3 posts • joined Monday 28th June 2010 14:09 GMT
Electrolytics need voltage
The electrolytic capacitors need a voltage to maintain the Al2O3 layer that acts as the dielectric between the aluminum and the conducting paste that are the two plates. You can reform the layer by gradually increasing the DC voltage applied on startup. This is a standard technique when examining old antiques.
Regarding the radiating interference
X10 runs at 120kHz, low enough not to radiated well and in a band that is not widely used. The other uses are fairly intermittent use and aren't in 2-30MHz. Power-line networking, since it's using 2-30MHz, is using the shortwave band used by 1. amateur radio users 2. international broadcasters 3. ocean-crossing airplanes 4. ocean vessels and 5. a myriad of other users. 2-30MHz is radiated very effectively from house-sized wiring as it matches roughly the right antenna length. All the other users of this band have the allocation and authority to use it free of interference, and here's where PLC causes problems--it breaks this authority and allocation.
Hmm.. I was going to point out the PLC could have spent the time to get an allocation somewhere and then no one would complain about interference, but now I wonder if you could utilize the ISM bands for the PLC frequencies. No one would have an issue with that, except the cable loss would be rather high and I wonder if it would "interefere" (you technically can't interfere in an unallocated band) with wifi.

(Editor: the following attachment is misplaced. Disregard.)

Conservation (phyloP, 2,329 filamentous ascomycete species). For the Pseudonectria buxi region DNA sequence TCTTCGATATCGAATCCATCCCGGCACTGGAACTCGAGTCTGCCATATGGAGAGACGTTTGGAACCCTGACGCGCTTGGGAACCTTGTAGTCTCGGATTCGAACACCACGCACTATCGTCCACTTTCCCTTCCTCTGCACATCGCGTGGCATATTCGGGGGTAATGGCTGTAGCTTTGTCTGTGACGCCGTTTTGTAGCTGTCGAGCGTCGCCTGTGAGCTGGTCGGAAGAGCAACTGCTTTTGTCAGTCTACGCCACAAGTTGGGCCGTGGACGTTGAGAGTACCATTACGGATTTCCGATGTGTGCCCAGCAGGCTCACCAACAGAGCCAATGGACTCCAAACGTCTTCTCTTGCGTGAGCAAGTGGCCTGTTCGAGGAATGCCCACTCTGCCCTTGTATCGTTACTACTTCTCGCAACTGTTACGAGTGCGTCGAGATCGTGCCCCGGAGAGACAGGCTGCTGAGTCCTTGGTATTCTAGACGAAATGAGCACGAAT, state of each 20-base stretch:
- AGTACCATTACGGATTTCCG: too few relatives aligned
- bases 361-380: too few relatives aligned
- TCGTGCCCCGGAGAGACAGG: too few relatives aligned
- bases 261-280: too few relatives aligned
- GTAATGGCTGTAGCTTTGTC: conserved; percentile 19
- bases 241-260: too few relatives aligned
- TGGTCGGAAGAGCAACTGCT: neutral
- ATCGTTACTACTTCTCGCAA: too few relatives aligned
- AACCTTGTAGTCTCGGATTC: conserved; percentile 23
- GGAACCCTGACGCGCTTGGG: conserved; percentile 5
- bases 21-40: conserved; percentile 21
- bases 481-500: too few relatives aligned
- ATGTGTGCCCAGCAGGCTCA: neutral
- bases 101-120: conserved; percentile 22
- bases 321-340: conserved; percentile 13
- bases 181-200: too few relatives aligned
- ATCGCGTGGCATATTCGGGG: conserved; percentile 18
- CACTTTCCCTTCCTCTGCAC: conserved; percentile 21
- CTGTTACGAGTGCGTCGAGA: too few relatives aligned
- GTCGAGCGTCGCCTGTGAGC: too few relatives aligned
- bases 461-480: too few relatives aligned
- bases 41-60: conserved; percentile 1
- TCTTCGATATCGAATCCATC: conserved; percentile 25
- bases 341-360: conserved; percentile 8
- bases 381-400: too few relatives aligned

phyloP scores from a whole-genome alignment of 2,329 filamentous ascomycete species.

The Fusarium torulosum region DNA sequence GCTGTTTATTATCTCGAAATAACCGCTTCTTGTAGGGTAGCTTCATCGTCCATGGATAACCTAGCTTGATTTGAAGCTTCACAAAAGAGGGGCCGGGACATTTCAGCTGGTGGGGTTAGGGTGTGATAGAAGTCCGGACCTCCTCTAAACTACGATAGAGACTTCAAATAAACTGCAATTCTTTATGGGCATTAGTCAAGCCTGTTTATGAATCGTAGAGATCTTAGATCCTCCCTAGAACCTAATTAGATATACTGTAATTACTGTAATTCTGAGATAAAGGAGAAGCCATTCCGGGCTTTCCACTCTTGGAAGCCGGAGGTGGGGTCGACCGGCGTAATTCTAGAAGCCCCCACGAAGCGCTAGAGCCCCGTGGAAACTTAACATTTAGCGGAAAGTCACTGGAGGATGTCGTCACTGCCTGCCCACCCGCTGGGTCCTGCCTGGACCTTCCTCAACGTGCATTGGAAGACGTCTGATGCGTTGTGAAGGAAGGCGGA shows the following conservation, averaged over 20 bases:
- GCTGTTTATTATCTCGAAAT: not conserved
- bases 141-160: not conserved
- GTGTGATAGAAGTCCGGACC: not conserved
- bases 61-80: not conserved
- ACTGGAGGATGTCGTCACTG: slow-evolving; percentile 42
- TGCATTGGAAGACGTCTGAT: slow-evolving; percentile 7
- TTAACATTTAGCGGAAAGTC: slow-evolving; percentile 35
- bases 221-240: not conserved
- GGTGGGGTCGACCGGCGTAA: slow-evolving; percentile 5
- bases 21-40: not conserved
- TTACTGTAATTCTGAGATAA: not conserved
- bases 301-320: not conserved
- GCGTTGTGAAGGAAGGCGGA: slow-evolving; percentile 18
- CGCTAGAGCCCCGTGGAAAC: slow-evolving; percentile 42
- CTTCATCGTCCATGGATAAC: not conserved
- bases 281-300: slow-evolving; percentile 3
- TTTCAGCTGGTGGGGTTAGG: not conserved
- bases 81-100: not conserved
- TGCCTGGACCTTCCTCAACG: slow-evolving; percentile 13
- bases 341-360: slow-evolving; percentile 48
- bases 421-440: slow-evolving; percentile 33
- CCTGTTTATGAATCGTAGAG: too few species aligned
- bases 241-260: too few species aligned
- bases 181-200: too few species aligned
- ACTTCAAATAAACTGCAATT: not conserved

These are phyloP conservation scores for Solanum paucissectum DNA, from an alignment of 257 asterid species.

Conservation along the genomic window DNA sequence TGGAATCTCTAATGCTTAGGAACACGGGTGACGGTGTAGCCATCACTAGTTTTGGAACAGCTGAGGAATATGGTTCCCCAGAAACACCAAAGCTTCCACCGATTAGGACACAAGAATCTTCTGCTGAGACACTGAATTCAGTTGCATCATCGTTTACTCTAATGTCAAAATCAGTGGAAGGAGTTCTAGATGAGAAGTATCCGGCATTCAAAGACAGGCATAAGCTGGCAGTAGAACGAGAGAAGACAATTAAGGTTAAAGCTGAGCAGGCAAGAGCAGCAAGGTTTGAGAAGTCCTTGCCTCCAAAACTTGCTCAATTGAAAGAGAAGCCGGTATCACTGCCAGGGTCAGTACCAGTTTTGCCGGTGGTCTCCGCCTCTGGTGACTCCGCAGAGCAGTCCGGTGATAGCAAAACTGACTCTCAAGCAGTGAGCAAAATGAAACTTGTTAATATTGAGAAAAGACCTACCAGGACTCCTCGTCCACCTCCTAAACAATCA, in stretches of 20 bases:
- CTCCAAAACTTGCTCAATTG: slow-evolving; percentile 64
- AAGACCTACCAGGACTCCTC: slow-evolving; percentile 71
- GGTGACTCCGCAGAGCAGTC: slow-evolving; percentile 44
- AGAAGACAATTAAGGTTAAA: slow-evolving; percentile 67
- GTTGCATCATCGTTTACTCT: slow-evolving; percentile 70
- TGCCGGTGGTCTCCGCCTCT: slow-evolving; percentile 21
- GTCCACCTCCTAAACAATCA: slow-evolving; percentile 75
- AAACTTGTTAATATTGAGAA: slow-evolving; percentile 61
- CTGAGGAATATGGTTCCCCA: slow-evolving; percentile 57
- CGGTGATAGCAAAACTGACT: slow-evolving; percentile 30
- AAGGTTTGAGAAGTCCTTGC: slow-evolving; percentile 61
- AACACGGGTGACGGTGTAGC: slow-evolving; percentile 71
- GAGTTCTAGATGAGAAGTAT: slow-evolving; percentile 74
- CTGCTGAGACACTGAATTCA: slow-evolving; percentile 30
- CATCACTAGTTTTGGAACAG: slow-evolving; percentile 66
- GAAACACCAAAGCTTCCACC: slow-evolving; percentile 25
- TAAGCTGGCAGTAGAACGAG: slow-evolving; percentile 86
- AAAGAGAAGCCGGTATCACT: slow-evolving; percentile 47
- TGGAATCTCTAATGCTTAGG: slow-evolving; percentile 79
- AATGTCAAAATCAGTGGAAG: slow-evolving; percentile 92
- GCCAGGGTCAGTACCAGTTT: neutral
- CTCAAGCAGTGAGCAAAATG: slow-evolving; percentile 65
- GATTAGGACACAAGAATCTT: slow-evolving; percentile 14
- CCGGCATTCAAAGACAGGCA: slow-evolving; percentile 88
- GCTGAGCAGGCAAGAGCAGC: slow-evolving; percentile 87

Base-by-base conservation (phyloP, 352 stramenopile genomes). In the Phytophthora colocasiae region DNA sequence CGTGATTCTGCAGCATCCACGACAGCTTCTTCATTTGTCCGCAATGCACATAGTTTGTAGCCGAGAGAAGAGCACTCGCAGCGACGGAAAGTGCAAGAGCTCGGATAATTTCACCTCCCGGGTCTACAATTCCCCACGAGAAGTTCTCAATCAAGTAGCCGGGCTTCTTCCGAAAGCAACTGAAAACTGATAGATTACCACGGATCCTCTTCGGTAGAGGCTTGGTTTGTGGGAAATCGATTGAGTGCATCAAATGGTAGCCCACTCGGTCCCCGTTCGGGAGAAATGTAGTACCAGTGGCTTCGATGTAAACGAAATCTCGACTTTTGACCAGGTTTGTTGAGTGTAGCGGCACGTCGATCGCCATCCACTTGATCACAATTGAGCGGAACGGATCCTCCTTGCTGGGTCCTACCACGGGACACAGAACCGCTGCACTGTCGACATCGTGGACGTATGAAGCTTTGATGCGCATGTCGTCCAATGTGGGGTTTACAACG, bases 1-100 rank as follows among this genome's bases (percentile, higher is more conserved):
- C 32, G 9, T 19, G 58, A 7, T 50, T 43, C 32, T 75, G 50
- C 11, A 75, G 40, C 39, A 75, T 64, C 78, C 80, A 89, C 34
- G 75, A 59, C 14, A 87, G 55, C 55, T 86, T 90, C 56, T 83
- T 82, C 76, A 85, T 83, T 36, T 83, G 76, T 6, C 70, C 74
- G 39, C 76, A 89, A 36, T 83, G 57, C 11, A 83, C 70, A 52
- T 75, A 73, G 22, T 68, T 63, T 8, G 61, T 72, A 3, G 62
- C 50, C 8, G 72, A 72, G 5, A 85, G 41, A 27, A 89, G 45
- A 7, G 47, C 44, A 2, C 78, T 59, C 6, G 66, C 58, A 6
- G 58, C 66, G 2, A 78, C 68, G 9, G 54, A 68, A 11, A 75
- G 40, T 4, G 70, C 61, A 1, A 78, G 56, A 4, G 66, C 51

much more than amateurs "down there"
"Existing PLN equipment operates between 2MHz and 30MHz - right at the bottom of the dial. The only things down there are the amateurs, who've been complaining for a while now, and a few vertical users who don't operate near the homes where PNL is being deployed"
And long-distance over-ocean aircraft, international broadcasters, many federal agencies, the military, shore-to-ship comms, etc.-- PLN affects it all. Having much higher frequencies involved is a mixed bag; using them and dropping the under 30MHz spectrum would keep intact the world-wide nature of the shortwave; but higher frequencies would radiate better out of the power line wires. A better approach is to drop the whole thing and stick to technologies that don't radiate outside of prescribed frequencies.